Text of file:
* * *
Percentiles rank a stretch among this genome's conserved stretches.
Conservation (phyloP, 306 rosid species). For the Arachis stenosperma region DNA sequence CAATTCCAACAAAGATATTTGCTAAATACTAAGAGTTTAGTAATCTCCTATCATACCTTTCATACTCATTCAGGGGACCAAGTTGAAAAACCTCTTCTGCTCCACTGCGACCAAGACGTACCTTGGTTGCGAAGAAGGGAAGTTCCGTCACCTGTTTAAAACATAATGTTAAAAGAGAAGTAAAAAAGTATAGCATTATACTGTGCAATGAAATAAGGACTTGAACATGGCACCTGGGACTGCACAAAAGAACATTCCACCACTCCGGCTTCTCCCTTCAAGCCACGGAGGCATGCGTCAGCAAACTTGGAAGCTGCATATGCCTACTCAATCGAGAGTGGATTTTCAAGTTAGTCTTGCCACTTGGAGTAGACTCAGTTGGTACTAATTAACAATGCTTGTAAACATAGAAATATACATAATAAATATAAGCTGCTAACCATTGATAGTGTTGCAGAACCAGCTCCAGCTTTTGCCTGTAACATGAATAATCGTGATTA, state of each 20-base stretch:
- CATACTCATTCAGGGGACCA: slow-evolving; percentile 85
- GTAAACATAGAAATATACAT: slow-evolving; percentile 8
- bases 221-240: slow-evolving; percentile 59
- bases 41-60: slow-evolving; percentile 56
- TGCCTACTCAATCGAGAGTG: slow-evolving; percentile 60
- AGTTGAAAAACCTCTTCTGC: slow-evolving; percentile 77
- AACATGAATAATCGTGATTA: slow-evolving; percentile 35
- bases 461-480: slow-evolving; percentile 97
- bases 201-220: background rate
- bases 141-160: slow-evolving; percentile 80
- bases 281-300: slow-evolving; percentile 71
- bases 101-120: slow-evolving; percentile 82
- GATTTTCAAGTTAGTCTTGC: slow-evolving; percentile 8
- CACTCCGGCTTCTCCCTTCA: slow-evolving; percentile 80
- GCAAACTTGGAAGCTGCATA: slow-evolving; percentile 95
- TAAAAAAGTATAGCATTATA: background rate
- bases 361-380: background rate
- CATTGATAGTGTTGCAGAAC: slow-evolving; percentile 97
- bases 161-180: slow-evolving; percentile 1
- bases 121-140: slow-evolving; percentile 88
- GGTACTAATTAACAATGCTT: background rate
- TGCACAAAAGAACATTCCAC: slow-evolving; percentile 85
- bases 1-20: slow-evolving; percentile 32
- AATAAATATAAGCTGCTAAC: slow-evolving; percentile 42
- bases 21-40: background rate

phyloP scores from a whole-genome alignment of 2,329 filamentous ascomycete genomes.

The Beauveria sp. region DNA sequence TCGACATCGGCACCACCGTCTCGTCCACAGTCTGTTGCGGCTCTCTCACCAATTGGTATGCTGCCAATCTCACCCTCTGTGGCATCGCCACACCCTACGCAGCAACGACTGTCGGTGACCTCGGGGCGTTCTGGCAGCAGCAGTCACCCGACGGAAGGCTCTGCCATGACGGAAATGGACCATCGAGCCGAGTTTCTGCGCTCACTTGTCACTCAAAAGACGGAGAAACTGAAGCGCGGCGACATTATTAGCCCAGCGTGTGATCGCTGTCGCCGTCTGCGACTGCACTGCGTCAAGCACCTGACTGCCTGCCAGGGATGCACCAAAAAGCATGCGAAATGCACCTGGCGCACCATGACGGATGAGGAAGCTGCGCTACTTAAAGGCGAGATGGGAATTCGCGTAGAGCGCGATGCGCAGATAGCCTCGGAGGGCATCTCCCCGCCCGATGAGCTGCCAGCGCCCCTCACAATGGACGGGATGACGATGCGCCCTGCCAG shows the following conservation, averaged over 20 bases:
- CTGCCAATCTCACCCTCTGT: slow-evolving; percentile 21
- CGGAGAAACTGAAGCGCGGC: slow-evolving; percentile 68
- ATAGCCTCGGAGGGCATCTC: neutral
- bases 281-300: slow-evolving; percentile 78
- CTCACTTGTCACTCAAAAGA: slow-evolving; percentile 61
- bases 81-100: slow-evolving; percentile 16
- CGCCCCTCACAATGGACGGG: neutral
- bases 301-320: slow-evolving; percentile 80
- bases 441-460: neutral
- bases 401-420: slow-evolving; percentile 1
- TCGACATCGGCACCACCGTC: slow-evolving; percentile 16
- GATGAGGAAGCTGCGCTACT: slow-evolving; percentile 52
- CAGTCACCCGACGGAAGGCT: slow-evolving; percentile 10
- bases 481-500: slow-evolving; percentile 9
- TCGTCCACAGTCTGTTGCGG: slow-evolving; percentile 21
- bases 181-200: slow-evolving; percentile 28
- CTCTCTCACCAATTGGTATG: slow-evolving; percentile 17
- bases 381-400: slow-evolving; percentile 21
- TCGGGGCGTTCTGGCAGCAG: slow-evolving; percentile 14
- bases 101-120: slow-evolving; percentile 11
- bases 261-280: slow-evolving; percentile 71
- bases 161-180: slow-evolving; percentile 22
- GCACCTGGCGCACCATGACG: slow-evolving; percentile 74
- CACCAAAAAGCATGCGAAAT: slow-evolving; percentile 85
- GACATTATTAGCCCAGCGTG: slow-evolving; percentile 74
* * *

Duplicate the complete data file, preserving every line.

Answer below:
Percentiles rank a stretch among this genome's conserved stretches.
Conservation (phyloP, 306 rosid species). For the Arachis stenosperma region DNA sequence CAATTCCAACAAAGATATTTGCTAAATACTAAGAGTTTAGTAATCTCCTATCATACCTTTCATACTCATTCAGGGGACCAAGTTGAAAAACCTCTTCTGCTCCACTGCGACCAAGACGTACCTTGGTTGCGAAGAAGGGAAGTTCCGTCACCTGTTTAAAACATAATGTTAAAAGAGAAGTAAAAAAGTATAGCATTATACTGTGCAATGAAATAAGGACTTGAACATGGCACCTGGGACTGCACAAAAGAACATTCCACCACTCCGGCTTCTCCCTTCAAGCCACGGAGGCATGCGTCAGCAAACTTGGAAGCTGCATATGCCTACTCAATCGAGAGTGGATTTTCAAGTTAGTCTTGCCACTTGGAGTAGACTCAGTTGGTACTAATTAACAATGCTTGTAAACATAGAAATATACATAATAAATATAAGCTGCTAACCATTGATAGTGTTGCAGAACCAGCTCCAGCTTTTGCCTGTAACATGAATAATCGTGATTA, state of each 20-base stretch:
- CATACTCATTCAGGGGACCA: slow-evolving; percentile 85
- GTAAACATAGAAATATACAT: slow-evolving; percentile 8
- bases 221-240: slow-evolving; percentile 59
- bases 41-60: slow-evolving; percentile 56
- TGCCTACTCAATCGAGAGTG: slow-evolving; percentile 60
- AGTTGAAAAACCTCTTCTGC: slow-evolving; percentile 77
- AACATGAATAATCGTGATTA: slow-evolving; percentile 35
- bases 461-480: slow-evolving; percentile 97
- bases 201-220: background rate
- bases 141-160: slow-evolving; percentile 80
- bases 281-300: slow-evolving; percentile 71
- bases 101-120: slow-evolving; percentile 82
- GATTTTCAAGTTAGTCTTGC: slow-evolving; percentile 8
- CACTCCGGCTTCTCCCTTCA: slow-evolving; percentile 80
- GCAAACTTGGAAGCTGCATA: slow-evolving; percentile 95
- TAAAAAAGTATAGCATTATA: background rate
- bases 361-380: background rate
- CATTGATAGTGTTGCAGAAC: slow-evolving; percentile 97
- bases 161-180: slow-evolving; percentile 1
- bases 121-140: slow-evolving; percentile 88
- GGTACTAATTAACAATGCTT: background rate
- TGCACAAAAGAACATTCCAC: slow-evolving; percentile 85
- bases 1-20: slow-evolving; percentile 32
- AATAAATATAAGCTGCTAAC: slow-evolving; percentile 42
- bases 21-40: background rate

phyloP scores from a whole-genome alignment of 2,329 filamentous ascomycete genomes.

The Beauveria sp. region DNA sequence TCGACATCGGCACCACCGTCTCGTCCACAGTCTGTTGCGGCTCTCTCACCAATTGGTATGCTGCCAATCTCACCCTCTGTGGCATCGCCACACCCTACGCAGCAACGACTGTCGGTGACCTCGGGGCGTTCTGGCAGCAGCAGTCACCCGACGGAAGGCTCTGCCATGACGGAAATGGACCATCGAGCCGAGTTTCTGCGCTCACTTGTCACTCAAAAGACGGAGAAACTGAAGCGCGGCGACATTATTAGCCCAGCGTGTGATCGCTGTCGCCGTCTGCGACTGCACTGCGTCAAGCACCTGACTGCCTGCCAGGGATGCACCAAAAAGCATGCGAAATGCACCTGGCGCACCATGACGGATGAGGAAGCTGCGCTACTTAAAGGCGAGATGGGAATTCGCGTAGAGCGCGATGCGCAGATAGCCTCGGAGGGCATCTCCCCGCCCGATGAGCTGCCAGCGCCCCTCACAATGGACGGGATGACGATGCGCCCTGCCAG shows the following conservation, averaged over 20 bases:
- CTGCCAATCTCACCCTCTGT: slow-evolving; percentile 21
- CGGAGAAACTGAAGCGCGGC: slow-evolving; percentile 68
- ATAGCCTCGGAGGGCATCTC: neutral
- bases 281-300: slow-evolving; percentile 78
- CTCACTTGTCACTCAAAAGA: slow-evolving; percentile 61
- bases 81-100: slow-evolving; percentile 16
- CGCCCCTCACAATGGACGGG: neutral
- bases 301-320: slow-evolving; percentile 80
- bases 441-460: neutral
- bases 401-420: slow-evolving; percentile 1
- TCGACATCGGCACCACCGTC: slow-evolving; percentile 16
- GATGAGGAAGCTGCGCTACT: slow-evolving; percentile 52
- CAGTCACCCGACGGAAGGCT: slow-evolving; percentile 10
- bases 481-500: slow-evolving; percentile 9
- TCGTCCACAGTCTGTTGCGG: slow-evolving; percentile 21
- bases 181-200: slow-evolving; percentile 28
- CTCTCTCACCAATTGGTATG: slow-evolving; percentile 17
- bases 381-400: slow-evolving; percentile 21
- TCGGGGCGTTCTGGCAGCAG: slow-evolving; percentile 14
- bases 101-120: slow-evolving; percentile 11
- bases 261-280: slow-evolving; percentile 71
- bases 161-180: slow-evolving; percentile 22
- GCACCTGGCGCACCATGACG: slow-evolving; percentile 74
- CACCAAAAAGCATGCGAAAT: slow-evolving; percentile 85
- GACATTATTAGCCCAGCGTG: slow-evolving; percentile 74